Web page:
CUPERTINO, Calif. Members of the Optical Internetworking Forum have successfully demonstrated a 25 Gbit/second backplane, more than twice the speed to today's typical systems. The milestone was reported at an open workshop hosted by the OIF that is drafting a standard for 25G interconnect.
Carriers have been demanding fast and efficient 100 Gbit Ethernet systems that need 25G chip-to-chip and backplane links. The OIF is using the workshop here to gather input on its 25G draft.
"The whole point of today is to get discussion going," said David Stauffer, a senior member of technology staff at IBM who chairs the OIF's physical and link layer working group writing the standard.
The work is already getting attention from Ethernet, Fibre Channel and Infiniband standards groups. The IEEE 802.3 may put out a call for interest soon for a set of 100G Ethernet standards based on four 25G links. Its work on 100G Ethernet today is typically based on ten 10G links.
The OIF's 25G demo used a simulation of serdes with non-return to zero signaling, decision feedback and other equalization techniques at both the receiver and transmitter. The simulated signaling was run over an actual board with novel materials and connectors from a company that requested to remain unnamed.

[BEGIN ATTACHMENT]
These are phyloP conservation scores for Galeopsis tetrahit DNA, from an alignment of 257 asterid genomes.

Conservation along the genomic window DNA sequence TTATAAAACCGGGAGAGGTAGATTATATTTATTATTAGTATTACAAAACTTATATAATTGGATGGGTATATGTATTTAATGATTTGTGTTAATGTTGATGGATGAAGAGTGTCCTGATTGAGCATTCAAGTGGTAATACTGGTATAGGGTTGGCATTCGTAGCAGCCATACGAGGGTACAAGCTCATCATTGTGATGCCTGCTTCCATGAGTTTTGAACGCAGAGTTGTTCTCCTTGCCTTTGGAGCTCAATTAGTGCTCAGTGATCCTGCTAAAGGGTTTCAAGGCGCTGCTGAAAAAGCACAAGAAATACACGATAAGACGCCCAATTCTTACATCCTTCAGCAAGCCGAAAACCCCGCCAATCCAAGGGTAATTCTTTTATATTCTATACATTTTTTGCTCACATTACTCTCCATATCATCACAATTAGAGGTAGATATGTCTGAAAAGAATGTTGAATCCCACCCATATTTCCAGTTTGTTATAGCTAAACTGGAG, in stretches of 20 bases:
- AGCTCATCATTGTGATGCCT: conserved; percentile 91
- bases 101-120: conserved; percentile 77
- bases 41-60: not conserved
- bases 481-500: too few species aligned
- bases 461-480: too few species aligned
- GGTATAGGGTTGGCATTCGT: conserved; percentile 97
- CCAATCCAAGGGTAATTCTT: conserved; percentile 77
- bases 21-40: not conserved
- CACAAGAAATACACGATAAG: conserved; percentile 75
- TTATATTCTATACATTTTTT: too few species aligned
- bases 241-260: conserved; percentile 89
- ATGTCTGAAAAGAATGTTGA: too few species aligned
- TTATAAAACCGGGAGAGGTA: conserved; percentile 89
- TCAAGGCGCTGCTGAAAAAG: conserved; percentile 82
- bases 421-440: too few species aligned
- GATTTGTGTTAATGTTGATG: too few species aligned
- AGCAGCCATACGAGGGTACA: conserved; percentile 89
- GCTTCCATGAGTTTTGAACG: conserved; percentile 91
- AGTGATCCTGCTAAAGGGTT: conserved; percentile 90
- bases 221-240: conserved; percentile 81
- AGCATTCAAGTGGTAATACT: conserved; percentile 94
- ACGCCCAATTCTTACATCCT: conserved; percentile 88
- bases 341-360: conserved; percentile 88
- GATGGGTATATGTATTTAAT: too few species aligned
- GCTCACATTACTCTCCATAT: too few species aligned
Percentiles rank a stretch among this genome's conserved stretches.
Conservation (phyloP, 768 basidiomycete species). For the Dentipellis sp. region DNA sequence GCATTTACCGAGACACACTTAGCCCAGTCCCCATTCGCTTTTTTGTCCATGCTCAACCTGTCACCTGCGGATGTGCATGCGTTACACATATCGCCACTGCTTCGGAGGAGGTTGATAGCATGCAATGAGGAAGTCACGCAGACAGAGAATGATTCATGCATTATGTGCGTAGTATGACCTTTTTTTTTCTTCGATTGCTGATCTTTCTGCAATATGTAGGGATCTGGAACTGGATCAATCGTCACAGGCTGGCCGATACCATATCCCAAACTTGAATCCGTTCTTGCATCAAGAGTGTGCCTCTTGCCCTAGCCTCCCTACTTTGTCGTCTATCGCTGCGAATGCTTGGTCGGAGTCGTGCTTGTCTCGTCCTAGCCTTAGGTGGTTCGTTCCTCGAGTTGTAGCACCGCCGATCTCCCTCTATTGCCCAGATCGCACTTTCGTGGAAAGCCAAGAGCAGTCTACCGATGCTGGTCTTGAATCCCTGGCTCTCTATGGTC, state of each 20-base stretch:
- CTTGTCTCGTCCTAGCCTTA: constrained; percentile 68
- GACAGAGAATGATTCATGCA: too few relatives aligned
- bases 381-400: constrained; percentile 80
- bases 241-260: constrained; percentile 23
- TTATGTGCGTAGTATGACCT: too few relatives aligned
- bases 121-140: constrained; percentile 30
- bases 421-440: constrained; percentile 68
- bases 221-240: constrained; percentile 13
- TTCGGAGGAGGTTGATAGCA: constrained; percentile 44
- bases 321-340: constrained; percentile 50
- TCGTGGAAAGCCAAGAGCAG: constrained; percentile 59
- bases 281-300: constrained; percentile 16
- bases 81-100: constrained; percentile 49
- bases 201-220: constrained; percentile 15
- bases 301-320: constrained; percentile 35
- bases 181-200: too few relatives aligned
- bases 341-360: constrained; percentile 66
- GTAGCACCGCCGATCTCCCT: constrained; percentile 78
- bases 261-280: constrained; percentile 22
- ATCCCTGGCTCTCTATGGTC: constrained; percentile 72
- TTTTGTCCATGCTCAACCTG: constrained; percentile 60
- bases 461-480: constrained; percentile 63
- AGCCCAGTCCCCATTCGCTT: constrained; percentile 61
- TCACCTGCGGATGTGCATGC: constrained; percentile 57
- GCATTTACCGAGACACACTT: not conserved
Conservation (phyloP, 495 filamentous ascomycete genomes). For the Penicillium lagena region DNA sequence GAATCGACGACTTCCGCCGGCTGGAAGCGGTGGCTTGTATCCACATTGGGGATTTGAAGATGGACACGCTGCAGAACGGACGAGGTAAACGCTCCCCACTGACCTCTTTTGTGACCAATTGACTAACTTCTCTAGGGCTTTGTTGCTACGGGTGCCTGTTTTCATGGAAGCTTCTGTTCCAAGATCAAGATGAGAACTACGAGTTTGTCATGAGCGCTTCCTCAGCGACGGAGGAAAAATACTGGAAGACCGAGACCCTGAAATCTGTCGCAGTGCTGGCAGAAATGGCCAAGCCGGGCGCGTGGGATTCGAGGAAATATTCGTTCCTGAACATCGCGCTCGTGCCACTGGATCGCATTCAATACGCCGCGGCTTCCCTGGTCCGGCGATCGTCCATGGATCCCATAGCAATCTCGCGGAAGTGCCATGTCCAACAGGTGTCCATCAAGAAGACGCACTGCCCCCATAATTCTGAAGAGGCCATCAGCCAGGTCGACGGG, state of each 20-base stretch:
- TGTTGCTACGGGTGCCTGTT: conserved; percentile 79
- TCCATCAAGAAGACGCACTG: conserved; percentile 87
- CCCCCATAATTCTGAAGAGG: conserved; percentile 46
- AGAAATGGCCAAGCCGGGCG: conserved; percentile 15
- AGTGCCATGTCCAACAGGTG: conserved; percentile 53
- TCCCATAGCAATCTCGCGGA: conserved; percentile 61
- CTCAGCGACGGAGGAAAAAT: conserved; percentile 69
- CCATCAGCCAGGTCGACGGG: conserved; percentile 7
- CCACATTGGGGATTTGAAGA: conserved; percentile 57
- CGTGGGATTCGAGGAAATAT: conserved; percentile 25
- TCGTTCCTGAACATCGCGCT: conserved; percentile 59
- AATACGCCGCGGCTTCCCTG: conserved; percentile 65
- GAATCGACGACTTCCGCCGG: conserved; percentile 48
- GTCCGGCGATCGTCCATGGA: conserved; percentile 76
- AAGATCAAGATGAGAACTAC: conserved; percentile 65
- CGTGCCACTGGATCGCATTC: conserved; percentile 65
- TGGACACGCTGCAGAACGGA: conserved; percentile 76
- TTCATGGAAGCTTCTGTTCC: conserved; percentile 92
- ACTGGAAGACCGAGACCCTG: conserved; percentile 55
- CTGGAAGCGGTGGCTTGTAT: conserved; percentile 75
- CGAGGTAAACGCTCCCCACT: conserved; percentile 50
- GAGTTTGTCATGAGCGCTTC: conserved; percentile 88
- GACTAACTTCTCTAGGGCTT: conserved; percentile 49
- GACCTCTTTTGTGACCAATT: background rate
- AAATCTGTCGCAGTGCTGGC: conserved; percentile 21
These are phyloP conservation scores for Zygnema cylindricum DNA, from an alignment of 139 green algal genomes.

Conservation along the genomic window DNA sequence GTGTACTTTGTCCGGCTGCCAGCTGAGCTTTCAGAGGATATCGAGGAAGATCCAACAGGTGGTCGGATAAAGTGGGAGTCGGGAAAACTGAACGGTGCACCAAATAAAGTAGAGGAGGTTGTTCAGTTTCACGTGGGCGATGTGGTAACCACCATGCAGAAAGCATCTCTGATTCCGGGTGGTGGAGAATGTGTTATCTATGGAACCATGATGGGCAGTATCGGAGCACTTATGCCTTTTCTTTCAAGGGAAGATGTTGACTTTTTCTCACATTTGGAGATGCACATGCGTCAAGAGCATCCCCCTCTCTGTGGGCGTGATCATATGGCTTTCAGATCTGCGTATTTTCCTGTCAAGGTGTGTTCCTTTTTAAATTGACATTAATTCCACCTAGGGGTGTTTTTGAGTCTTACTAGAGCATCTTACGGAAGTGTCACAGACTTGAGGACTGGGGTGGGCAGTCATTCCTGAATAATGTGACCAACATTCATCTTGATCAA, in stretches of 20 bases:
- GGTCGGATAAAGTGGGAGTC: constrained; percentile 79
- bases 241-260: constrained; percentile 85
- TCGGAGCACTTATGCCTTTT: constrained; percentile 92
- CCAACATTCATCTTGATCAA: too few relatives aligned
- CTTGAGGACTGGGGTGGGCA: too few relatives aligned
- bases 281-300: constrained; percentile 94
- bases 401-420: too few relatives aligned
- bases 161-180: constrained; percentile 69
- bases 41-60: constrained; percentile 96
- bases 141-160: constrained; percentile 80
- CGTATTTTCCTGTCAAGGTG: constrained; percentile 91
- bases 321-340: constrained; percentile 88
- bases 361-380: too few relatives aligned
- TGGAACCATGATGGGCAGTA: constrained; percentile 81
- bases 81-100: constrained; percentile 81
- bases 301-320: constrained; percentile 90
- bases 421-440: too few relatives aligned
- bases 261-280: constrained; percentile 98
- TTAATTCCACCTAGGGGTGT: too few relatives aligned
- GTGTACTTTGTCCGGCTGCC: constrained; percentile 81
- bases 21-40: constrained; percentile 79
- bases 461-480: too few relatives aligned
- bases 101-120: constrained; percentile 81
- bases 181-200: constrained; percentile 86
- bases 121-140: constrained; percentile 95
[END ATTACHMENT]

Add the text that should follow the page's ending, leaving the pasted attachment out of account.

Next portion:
The backplane maker "thought it was something they could take into production, and IBM thinks it's feasible," said Stauffer.
The OIF's draft standard calls for a four-tap feed-forward equalizer in the transmitter at 800 to 1,200 Vppd. Board channels are restricted to no more than 25dB insertion loss across 30 inches and two connectors.
The result should take no more than 1.5 times the power of today's 10G links. "If we use more no one will buy it," Stauffer said.
OIF members such as IBM, LSI and Force10 have been working on 25G links since 2005. While their current demo seems promising, the group wants to make sure companies who have not been participating in their process understand the existing work and can provide feedback before a final spec is fixed.
The demand is clear.
""We need big, fat, intelligent pipes," said Hans-Martin Foisel, president of the OIF and a senior technologist at Deutsche Telekom."American carriers have publically stated they want 100G systems today, but my expectation is they will be deployed in about two or three years," he added.
The OIF has separate carrier and OEM working groups that are defining requirements for systems and their components. The groups are already looking to define their needs beyond 100G, Foisel said.